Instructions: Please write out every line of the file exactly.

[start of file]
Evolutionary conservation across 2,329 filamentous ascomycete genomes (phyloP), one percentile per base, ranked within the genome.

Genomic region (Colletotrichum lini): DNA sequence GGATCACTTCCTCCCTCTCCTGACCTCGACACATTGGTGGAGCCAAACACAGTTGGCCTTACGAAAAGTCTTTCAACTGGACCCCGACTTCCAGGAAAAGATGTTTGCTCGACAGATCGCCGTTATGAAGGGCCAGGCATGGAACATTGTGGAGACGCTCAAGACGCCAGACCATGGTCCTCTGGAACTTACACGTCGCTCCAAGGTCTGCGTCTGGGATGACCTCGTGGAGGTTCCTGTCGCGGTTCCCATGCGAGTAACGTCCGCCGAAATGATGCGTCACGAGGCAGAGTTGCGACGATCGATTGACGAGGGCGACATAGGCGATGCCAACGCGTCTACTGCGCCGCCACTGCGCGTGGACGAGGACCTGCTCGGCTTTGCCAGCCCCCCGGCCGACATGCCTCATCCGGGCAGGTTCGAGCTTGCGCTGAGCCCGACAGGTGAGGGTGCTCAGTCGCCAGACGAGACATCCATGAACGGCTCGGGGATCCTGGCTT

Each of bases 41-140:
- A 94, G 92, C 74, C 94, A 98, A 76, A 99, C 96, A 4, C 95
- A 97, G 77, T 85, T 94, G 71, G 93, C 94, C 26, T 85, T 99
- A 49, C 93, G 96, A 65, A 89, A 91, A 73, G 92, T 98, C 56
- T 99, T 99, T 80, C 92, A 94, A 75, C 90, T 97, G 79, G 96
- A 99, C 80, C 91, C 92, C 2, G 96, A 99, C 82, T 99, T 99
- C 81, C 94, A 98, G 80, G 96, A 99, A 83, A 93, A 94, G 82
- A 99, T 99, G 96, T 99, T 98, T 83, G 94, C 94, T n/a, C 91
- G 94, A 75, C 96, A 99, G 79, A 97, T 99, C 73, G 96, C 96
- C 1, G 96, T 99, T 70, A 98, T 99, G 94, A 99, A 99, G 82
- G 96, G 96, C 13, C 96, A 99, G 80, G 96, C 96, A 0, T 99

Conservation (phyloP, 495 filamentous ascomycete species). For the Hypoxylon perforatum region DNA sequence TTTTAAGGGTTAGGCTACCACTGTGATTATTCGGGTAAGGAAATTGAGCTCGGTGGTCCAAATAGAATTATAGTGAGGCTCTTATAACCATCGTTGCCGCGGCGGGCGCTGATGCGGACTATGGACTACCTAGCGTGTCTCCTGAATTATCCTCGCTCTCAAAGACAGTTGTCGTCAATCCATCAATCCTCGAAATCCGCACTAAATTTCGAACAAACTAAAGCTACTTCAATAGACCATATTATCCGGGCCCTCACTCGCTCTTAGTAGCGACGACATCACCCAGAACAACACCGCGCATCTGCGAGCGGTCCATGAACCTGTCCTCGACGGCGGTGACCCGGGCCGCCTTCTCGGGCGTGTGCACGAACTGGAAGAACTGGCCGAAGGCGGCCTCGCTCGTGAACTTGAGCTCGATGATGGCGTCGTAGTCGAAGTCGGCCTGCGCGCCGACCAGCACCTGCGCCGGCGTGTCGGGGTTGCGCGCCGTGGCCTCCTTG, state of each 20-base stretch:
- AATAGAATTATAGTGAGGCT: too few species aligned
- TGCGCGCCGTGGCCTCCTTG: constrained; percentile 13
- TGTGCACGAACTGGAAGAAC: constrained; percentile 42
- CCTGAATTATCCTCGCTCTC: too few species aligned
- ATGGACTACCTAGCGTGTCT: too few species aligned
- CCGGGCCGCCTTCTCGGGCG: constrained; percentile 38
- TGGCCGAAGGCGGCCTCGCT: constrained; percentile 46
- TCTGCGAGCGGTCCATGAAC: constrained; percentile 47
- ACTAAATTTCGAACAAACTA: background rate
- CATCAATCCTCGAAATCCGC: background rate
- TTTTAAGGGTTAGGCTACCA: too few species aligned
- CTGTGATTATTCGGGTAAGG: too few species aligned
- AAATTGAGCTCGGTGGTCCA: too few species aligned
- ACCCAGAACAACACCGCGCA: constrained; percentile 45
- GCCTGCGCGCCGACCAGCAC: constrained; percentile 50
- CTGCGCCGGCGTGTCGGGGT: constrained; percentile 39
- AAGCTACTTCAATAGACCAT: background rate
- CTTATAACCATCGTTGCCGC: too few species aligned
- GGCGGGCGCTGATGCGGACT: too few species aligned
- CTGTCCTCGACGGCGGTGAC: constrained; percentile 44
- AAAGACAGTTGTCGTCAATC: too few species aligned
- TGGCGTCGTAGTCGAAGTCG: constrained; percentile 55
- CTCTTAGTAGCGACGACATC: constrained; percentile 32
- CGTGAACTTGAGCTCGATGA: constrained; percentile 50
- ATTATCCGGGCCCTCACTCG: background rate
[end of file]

Evolutionary conservation across 2,329 filamentous ascomycete genomes (phyloP), one percentile per base, ranked within the genome.

Genomic region (Colletotrichum lini): DNA sequence GGATCACTTCCTCCCTCTCCTGACCTCGACACATTGGTGGAGCCAAACACAGTTGGCCTTACGAAAAGTCTTTCAACTGGACCCCGACTTCCAGGAAAAGATGTTTGCTCGACAGATCGCCGTTATGAAGGGCCAGGCATGGAACATTGTGGAGACGCTCAAGACGCCAGACCATGGTCCTCTGGAACTTACACGTCGCTCCAAGGTCTGCGTCTGGGATGACCTCGTGGAGGTTCCTGTCGCGGTTCCCATGCGAGTAACGTCCGCCGAAATGATGCGTCACGAGGCAGAGTTGCGACGATCGATTGACGAGGGCGACATAGGCGATGCCAACGCGTCTACTGCGCCGCCACTGCGCGTGGACGAGGACCTGCTCGGCTTTGCCAGCCCCCCGGCCGACATGCCTCATCCGGGCAGGTTCGAGCTTGCGCTGAGCCCGACAGGTGAGGGTGCTCAGTCGCCAGACGAGACATCCATGAACGGCTCGGGGATCCTGGCTT

Each of bases 41-140:
- A 94, G 92, C 74, C 94, A 98, A 76, A 99, C 96, A 4, C 95
- A 97, G 77, T 85, T 94, G 71, G 93, C 94, C 26, T 85, T 99
- A 49, C 93, G 96, A 65, A 89, A 91, A 73, G 92, T 98, C 56
- T 99, T 99, T 80, C 92, A 94, A 75, C 90, T 97, G 79, G 96
- A 99, C 80, C 91, C 92, C 2, G 96, A 99, C 82, T 99, T 99
- C 81, C 94, A 98, G 80, G 96, A 99, A 83, A 93, A 94, G 82
- A 99, T 99, G 96, T 99, T 98, T 83, G 94, C 94, T n/a, C 91
- G 94, A 75, C 96, A 99, G 79, A 97, T 99, C 73, G 96, C 96
- C 1, G 96, T 99, T 70, A 98, T 99, G 94, A 99, A 99, G 82
- G 96, G 96, C 13, C 96, A 99, G 80, G 96, C 96, A 0, T 99

Conservation (phyloP, 495 filamentous ascomycete species). For the Hypoxylon perforatum region DNA sequence TTTTAAGGGTTAGGCTACCACTGTGATTATTCGGGTAAGGAAATTGAGCTCGGTGGTCCAAATAGAATTATAGTGAGGCTCTTATAACCATCGTTGCCGCGGCGGGCGCTGATGCGGACTATGGACTACCTAGCGTGTCTCCTGAATTATCCTCGCTCTCAAAGACAGTTGTCGTCAATCCATCAATCCTCGAAATCCGCACTAAATTTCGAACAAACTAAAGCTACTTCAATAGACCATATTATCCGGGCCCTCACTCGCTCTTAGTAGCGACGACATCACCCAGAACAACACCGCGCATCTGCGAGCGGTCCATGAACCTGTCCTCGACGGCGGTGACCCGGGCCGCCTTCTCGGGCGTGTGCACGAACTGGAAGAACTGGCCGAAGGCGGCCTCGCTCGTGAACTTGAGCTCGATGATGGCGTCGTAGTCGAAGTCGGCCTGCGCGCCGACCAGCACCTGCGCCGGCGTGTCGGGGTTGCGCGCCGTGGCCTCCTTG, state of each 20-base stretch:
- AATAGAATTATAGTGAGGCT: too few species aligned
- TGCGCGCCGTGGCCTCCTTG: constrained; percentile 13
- TGTGCACGAACTGGAAGAAC: constrained; percentile 42
- CCTGAATTATCCTCGCTCTC: too few species aligned
- ATGGACTACCTAGCGTGTCT: too few species aligned
- CCGGGCCGCCTTCTCGGGCG: constrained; percentile 38
- TGGCCGAAGGCGGCCTCGCT: constrained; percentile 46
- TCTGCGAGCGGTCCATGAAC: constrained; percentile 47
- ACTAAATTTCGAACAAACTA: background rate
- CATCAATCCTCGAAATCCGC: background rate
- TTTTAAGGGTTAGGCTACCA: too few species aligned
- CTGTGATTATTCGGGTAAGG: too few species aligned
- AAATTGAGCTCGGTGGTCCA: too few species aligned
- ACCCAGAACAACACCGCGCA: constrained; percentile 45
- GCCTGCGCGCCGACCAGCAC: constrained; percentile 50
- CTGCGCCGGCGTGTCGGGGT: constrained; percentile 39
- AAGCTACTTCAATAGACCAT: background rate
- CTTATAACCATCGTTGCCGC: too few species aligned
- GGCGGGCGCTGATGCGGACT: too few species aligned
- CTGTCCTCGACGGCGGTGAC: constrained; percentile 44
- AAAGACAGTTGTCGTCAATC: too few species aligned
- TGGCGTCGTAGTCGAAGTCG: constrained; percentile 55
- CTCTTAGTAGCGACGACATC: constrained; percentile 32
- CGTGAACTTGAGCTCGATGA: constrained; percentile 50
- ATTATCCGGGCCCTCACTCG: background rate